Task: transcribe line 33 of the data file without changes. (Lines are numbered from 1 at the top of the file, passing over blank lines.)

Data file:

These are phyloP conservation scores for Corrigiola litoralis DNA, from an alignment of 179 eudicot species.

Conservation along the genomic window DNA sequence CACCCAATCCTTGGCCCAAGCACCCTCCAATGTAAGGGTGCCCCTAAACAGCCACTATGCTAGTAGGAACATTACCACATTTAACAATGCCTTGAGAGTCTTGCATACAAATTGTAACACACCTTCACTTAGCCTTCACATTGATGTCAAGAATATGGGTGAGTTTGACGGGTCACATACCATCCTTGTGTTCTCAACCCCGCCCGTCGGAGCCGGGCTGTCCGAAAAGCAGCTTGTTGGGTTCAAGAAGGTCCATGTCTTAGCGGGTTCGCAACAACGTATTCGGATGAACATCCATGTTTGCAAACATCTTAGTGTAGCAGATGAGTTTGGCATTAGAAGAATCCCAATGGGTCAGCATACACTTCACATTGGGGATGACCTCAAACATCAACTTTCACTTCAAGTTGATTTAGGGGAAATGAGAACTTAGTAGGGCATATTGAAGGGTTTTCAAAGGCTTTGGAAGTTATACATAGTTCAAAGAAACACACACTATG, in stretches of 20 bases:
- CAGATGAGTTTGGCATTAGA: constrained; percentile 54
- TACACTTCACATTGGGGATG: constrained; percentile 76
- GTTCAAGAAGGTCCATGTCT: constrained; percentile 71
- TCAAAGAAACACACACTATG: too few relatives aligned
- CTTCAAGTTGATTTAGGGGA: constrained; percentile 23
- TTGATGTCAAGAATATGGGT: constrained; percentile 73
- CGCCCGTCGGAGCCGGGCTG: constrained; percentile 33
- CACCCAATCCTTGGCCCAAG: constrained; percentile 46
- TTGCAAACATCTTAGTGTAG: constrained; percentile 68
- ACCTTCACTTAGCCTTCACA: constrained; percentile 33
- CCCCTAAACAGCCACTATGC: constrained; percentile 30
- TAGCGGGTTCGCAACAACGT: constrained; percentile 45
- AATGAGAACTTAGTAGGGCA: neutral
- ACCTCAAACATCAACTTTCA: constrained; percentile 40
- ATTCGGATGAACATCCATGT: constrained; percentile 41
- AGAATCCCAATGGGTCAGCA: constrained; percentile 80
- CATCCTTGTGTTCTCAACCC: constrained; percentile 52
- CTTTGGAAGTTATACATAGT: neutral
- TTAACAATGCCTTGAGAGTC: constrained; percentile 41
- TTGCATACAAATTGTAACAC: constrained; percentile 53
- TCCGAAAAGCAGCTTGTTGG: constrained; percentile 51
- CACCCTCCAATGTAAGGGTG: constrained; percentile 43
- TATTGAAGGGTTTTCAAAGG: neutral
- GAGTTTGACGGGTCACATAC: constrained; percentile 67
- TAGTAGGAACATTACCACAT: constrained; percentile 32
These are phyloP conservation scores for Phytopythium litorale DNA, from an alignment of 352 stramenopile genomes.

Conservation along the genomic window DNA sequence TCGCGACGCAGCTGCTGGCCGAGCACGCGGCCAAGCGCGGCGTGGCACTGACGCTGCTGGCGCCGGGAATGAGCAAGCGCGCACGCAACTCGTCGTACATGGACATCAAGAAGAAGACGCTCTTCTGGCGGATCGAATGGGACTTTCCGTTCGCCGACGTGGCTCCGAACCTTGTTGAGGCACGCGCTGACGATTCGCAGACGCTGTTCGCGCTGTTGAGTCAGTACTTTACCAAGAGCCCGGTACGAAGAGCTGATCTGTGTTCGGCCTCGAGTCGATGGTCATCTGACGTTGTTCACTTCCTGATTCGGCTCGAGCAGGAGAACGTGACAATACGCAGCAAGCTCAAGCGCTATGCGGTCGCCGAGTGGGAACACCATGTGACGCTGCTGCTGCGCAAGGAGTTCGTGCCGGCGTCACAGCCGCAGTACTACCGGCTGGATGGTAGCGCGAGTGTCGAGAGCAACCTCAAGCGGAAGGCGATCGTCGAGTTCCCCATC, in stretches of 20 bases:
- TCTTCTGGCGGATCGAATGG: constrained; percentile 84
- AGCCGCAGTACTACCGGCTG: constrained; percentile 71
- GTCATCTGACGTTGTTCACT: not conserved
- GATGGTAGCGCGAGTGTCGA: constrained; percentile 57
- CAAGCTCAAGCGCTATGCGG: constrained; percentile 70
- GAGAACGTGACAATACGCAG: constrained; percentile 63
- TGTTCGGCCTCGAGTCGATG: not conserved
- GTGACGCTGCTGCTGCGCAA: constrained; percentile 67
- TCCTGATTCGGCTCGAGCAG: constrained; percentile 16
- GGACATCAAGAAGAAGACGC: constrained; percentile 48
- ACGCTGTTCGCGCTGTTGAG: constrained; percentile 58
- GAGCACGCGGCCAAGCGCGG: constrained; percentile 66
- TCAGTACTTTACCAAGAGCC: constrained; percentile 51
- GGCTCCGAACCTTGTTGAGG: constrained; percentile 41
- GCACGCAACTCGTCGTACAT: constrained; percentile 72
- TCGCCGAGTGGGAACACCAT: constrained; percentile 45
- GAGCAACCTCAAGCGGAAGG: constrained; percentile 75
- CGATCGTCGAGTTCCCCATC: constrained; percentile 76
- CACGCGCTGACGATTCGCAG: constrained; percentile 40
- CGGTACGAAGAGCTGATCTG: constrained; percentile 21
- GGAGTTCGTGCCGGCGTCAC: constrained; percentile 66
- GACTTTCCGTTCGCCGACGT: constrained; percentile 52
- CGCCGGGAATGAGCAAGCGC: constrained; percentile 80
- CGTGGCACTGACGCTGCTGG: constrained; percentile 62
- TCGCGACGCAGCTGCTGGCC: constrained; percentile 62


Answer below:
- GATGGTAGCGCGAGTGTCGA: constrained; percentile 57